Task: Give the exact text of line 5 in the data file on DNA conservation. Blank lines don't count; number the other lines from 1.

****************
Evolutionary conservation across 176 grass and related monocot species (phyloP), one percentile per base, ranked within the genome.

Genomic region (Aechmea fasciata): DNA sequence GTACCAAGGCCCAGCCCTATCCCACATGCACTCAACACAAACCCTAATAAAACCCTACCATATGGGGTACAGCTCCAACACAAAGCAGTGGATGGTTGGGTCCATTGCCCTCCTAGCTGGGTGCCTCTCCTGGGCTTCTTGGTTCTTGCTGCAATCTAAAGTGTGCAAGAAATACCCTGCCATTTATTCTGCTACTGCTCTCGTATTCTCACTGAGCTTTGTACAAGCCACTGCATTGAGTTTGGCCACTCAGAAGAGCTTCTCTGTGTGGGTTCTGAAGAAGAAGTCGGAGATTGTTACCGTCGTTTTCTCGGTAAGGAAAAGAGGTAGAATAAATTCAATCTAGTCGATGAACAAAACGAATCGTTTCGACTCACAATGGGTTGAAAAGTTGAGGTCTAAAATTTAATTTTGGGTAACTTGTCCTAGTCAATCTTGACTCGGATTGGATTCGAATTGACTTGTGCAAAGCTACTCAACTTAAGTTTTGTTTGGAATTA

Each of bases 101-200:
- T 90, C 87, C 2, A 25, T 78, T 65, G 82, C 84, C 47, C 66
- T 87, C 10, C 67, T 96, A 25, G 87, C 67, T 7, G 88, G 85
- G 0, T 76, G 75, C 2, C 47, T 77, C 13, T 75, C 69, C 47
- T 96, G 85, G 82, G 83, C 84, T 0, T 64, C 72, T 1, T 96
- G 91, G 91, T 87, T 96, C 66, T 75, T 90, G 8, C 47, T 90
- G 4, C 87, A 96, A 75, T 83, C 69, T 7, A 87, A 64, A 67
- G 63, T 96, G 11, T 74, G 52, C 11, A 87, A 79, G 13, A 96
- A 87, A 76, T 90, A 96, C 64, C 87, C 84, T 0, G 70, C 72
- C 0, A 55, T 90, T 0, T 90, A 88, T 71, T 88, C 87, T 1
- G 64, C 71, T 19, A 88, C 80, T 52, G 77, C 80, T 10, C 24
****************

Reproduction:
- T 87, C 10, C 67, T 96, A 25, G 87, C 67, T 7, G 88, G 85